It's been a long, painful year for shareholders of Limited Brands (NYSE:LTD). The apparel side of the business has not only struggled, but also management has used the words disappointed and embarrassed to describe the performance of its Express chain in the last two quarters. Those words may sound harsh, but with same-store sales down by double digits in each of the last four quarters, there's not really a better way to put it.

Limited isn't alone in its malaise, as the stocks of some other retailers, including Motley Fool Stock Advisor pick Gap (NYSE:GPS) and TJXCompanies (NYSE:TJX), have also had pretty rough years. But each situation is different. TJX has suffered from newer businesses that aren't pulling their weight, and Gap has struggled a bit with hitting the fashion mark, but Limited's problems are pretty much contained to its apparel division. In contrast, the company's Victoria's Secret and Bath and Body Works divisions have cruised along just fine.

The question now confronting value investors, and those with an income bent as well, is if the company's 3% dividend yield and relatively low P/E of 14.8 signal that most of the bad news is priced in and it's time to start buying shares.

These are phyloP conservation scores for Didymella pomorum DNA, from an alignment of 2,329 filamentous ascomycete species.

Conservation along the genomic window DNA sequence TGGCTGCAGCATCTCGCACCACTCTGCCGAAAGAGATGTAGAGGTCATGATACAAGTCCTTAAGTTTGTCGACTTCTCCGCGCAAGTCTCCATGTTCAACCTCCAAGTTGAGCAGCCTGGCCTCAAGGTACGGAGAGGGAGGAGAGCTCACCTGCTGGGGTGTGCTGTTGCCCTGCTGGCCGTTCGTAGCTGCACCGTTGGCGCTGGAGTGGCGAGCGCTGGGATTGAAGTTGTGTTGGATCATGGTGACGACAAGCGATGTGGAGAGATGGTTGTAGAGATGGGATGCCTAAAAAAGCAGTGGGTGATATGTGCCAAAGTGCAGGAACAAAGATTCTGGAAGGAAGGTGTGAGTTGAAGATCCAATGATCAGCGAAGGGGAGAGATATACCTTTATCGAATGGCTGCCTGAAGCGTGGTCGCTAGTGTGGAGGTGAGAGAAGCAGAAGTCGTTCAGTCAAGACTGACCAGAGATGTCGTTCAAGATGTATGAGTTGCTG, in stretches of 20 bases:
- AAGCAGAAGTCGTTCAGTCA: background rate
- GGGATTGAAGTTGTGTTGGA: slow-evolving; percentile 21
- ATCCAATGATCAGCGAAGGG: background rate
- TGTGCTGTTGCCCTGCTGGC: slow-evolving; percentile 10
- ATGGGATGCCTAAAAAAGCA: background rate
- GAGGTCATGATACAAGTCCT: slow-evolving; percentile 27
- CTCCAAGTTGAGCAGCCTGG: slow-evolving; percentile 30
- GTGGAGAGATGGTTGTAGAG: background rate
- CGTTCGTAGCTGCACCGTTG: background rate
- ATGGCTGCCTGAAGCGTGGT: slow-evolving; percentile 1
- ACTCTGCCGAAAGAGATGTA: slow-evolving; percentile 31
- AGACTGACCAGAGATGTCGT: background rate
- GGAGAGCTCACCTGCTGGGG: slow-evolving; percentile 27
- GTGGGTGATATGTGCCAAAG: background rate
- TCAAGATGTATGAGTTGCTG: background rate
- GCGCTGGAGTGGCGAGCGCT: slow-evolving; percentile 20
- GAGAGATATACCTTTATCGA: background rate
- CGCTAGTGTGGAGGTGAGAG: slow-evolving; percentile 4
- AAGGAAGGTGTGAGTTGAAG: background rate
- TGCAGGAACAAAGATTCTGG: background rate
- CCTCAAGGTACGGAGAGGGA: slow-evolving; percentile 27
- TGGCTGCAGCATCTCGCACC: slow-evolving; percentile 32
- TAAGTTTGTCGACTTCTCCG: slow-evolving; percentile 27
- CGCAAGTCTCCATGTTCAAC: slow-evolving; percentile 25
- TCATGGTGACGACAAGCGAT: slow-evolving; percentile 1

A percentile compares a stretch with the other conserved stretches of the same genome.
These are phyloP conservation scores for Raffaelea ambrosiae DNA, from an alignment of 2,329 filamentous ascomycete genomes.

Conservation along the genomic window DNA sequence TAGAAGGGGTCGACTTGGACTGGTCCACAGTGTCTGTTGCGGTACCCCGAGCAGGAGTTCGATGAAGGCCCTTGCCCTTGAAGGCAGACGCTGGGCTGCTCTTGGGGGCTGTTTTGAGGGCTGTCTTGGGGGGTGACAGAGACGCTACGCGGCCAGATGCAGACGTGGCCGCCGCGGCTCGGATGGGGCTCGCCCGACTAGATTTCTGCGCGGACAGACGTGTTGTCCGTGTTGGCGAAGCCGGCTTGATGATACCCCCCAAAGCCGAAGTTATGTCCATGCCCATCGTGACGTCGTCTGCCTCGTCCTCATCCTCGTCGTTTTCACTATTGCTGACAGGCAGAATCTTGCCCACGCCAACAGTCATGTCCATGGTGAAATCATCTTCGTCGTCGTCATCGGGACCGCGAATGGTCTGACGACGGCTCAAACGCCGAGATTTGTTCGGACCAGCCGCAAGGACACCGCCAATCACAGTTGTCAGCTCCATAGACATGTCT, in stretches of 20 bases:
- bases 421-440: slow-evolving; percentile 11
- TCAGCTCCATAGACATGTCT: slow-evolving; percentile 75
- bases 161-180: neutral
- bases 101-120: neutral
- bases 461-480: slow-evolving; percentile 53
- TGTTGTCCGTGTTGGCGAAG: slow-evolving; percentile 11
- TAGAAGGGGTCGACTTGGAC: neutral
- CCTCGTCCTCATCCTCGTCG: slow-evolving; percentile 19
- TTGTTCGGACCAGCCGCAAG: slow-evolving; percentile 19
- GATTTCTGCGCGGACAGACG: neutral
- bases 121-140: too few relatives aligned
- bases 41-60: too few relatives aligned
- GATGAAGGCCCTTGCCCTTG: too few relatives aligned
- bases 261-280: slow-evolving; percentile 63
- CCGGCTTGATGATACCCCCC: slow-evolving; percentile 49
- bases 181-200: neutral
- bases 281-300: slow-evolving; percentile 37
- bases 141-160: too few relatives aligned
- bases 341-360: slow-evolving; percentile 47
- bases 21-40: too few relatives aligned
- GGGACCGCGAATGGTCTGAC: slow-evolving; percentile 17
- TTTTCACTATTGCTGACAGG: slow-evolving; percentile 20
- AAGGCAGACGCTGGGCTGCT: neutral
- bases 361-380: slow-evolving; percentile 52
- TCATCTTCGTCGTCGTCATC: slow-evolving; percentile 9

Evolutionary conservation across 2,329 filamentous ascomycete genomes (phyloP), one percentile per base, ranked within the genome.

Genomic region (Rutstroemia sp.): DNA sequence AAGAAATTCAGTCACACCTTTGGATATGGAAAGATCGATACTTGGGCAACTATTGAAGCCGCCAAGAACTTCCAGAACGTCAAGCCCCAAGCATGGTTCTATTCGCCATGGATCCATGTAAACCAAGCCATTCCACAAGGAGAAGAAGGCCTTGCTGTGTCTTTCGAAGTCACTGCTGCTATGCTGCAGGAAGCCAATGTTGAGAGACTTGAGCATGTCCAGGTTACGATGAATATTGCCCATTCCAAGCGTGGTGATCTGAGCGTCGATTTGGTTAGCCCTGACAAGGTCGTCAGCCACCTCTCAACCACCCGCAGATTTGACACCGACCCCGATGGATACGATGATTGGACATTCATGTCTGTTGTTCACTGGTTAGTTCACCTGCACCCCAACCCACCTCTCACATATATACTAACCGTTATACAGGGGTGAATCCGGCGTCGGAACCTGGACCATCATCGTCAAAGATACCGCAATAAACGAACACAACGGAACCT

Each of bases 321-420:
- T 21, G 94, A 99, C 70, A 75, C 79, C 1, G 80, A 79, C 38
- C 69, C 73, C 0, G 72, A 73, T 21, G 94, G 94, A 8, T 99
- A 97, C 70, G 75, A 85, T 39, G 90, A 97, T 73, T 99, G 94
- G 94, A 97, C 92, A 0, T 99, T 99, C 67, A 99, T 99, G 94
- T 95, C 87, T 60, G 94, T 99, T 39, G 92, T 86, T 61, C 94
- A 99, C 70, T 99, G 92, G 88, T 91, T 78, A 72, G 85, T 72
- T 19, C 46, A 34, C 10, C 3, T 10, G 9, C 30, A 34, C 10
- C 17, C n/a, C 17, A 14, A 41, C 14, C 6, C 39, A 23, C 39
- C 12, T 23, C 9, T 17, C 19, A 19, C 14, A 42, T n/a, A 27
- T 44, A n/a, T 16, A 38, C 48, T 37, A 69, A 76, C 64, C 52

There are positive signs that the business is reshaping itself. Over the last 12 months, total stores and total square footage are down 4.4% and 1.8%, respectively, but sales are up 2.4%. Earnings and free cash flow are down fairly dramatically vs. last year, but that's largely a function of store opening expenses, because Limited is still opening new stores even though the total number of stores is down. This is largely because of the change from individual Express Men's and Women's stores to combined dual-gender stores.

I'm not ready to buy shares yet, but the modest valuation, good dividend yield, and potential for continued growth in the personal care side of the business has me interested in digging deeper to understand the potential for a turnaround in the apparel side. In addition, if there is a good time for a retailer to stumble, or even fall on its face in the case of Express, it is certainly the first half of the year, with the all-important Christmas selling season still to come.

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Nathan Parmelee has a beneficial interest in shares of Gap, but has no financial interests in any of the other companies mentioned. The Motley Fool has an ironclad disclosure policy.